A. Yes, according to N.J.A.C. 6A:14-3.6, "eligible for speech-language services" means a speech and/or language disorder as follows: A speech disorder in articulation, phonology, fluency, voice, or any combination, unrelated todialect, cultural differences or the influence of aforeign language, which adversely affects a student's educational performance.
Q. What should a school district do if they can't find a bilingual child study team member to complete a child study team evaluation?
A. N.J.A.C. 6A:14-3.4(f)1 requires that evaluations be conducted in the language or form most likely to yield accurate information...unless it is not feasible to do so. Therefore, a school district should make extensive efforts to locate a bilingual child study team member. The school district may contract for services from another local school district or an approved clinic or agency. A list of bilingual child study team professionals is available on the following website: http://www.nj.gov/njded/bilingual/resources/cst/.
Additional resources that should be considered by the school district include the recruitment of bilingual paraprofessionals and the use of bilingual community professionals and bilingual professionals in the district. In all instances, the school district must train personnel in the assessment process and the role of interpreters at meetings.
Q. If a bilingual/ESL student is referred for special education, how should the parent be notified?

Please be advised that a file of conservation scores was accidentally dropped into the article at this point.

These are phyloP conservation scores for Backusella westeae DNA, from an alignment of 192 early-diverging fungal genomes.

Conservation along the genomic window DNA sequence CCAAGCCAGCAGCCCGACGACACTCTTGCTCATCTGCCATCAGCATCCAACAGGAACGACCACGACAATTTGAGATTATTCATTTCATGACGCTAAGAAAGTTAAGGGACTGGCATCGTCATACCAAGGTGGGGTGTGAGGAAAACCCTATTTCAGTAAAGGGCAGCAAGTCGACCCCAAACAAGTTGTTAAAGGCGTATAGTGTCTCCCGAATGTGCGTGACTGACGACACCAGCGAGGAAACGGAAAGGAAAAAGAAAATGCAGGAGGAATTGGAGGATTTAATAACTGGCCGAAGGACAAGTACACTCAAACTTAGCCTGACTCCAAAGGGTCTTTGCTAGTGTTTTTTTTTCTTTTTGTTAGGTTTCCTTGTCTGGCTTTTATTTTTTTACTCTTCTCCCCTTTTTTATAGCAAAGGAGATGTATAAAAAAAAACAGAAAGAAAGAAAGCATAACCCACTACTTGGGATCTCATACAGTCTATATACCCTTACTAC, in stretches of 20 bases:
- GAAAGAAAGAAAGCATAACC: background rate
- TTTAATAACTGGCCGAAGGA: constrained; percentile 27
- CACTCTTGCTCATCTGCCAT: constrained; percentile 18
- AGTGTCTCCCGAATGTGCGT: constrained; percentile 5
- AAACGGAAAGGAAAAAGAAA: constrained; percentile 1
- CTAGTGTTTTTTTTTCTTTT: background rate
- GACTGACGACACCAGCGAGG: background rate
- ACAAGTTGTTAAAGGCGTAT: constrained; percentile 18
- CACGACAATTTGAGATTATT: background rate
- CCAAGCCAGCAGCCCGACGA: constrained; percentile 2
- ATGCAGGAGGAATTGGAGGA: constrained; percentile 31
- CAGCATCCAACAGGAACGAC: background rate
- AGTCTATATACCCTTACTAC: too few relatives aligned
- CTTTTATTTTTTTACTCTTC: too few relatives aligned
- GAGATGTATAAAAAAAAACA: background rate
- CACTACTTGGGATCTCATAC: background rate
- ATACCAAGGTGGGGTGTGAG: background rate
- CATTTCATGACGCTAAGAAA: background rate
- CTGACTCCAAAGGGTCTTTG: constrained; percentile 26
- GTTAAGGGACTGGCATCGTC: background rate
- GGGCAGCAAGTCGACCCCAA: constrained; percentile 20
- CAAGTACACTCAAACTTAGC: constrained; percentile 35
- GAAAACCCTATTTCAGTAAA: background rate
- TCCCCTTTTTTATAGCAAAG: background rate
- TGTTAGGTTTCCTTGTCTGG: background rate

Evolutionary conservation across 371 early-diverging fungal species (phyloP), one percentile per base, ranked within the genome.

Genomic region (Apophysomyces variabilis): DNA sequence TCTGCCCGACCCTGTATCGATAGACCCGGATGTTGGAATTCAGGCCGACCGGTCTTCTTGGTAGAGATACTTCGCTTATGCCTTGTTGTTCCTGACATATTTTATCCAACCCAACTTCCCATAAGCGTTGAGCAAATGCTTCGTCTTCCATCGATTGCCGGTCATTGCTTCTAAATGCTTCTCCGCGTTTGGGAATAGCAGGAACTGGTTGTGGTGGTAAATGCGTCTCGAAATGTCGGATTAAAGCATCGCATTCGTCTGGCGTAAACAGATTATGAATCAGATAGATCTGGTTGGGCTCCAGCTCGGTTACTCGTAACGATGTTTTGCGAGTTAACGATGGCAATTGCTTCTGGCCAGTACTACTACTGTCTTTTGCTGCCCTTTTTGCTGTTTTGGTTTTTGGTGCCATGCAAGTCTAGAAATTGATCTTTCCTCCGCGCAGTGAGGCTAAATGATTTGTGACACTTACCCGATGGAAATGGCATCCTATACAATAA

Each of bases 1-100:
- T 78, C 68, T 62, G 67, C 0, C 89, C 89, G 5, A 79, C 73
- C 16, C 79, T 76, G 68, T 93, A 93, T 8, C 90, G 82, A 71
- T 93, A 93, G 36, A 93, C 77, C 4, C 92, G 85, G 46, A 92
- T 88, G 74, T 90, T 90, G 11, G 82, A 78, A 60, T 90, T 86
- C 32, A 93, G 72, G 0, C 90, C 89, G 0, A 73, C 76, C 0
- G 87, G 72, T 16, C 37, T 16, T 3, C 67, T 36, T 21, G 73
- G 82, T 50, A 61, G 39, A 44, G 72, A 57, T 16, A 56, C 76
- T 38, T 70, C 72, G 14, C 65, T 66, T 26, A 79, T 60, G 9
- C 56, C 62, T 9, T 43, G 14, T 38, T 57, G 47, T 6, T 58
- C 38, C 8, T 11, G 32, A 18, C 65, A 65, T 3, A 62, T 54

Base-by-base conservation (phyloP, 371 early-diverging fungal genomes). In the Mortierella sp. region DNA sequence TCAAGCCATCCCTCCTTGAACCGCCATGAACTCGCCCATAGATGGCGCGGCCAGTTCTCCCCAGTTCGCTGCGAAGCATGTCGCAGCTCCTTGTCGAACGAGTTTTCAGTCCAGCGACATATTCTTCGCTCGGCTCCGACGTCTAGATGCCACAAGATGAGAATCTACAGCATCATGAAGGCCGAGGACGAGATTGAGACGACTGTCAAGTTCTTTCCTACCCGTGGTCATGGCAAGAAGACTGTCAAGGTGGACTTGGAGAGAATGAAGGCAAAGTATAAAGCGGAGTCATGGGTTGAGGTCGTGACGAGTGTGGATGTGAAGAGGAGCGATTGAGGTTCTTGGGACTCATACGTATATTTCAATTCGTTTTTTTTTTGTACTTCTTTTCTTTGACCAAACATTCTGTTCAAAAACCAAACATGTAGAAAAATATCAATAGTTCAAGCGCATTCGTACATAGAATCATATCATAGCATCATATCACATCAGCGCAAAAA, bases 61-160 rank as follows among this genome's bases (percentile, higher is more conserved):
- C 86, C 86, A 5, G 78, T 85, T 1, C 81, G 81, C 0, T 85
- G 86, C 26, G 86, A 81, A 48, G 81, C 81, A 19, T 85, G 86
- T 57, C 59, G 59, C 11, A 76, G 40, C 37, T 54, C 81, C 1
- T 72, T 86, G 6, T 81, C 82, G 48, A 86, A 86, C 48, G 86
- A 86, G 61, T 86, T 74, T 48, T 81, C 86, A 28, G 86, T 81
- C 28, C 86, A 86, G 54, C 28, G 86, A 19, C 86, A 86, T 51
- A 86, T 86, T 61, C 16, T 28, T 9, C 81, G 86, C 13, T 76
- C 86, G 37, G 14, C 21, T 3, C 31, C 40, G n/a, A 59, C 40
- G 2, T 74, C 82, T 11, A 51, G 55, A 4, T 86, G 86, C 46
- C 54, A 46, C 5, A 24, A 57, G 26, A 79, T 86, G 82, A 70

A. Before a Meeting: Parental involvement through the referral and evaluation process is important and districts should make every effort to ensure parental participation at meetings.
A. After a Meeting: Written notice must be provided to the parents within 15 days following a meeting of the IEP team. According to N.J.A.C. 6A:14-2.4: a) Written notice to the parent shall be provided and parent conferences required by this chapter shall be conducted in the language used for communication by the parent and student unless it is clearly not feasible to do so.
Foreign language interpreters or translators and sign language interpreters for the deaf shall be provided, when necessary, by the district board of education at no cost to the parent.
If the native language is not a written language, the district board of education shall take steps to ensure that:
The notice is translated orally or by other means to the parent in his or her native language or other mode of communication;
That the parent understands the content of the notice; and
There is written documentation that the requirements of (b)1 and 2 above have been met.
Q. How should special education eligibility be determined for English language learners?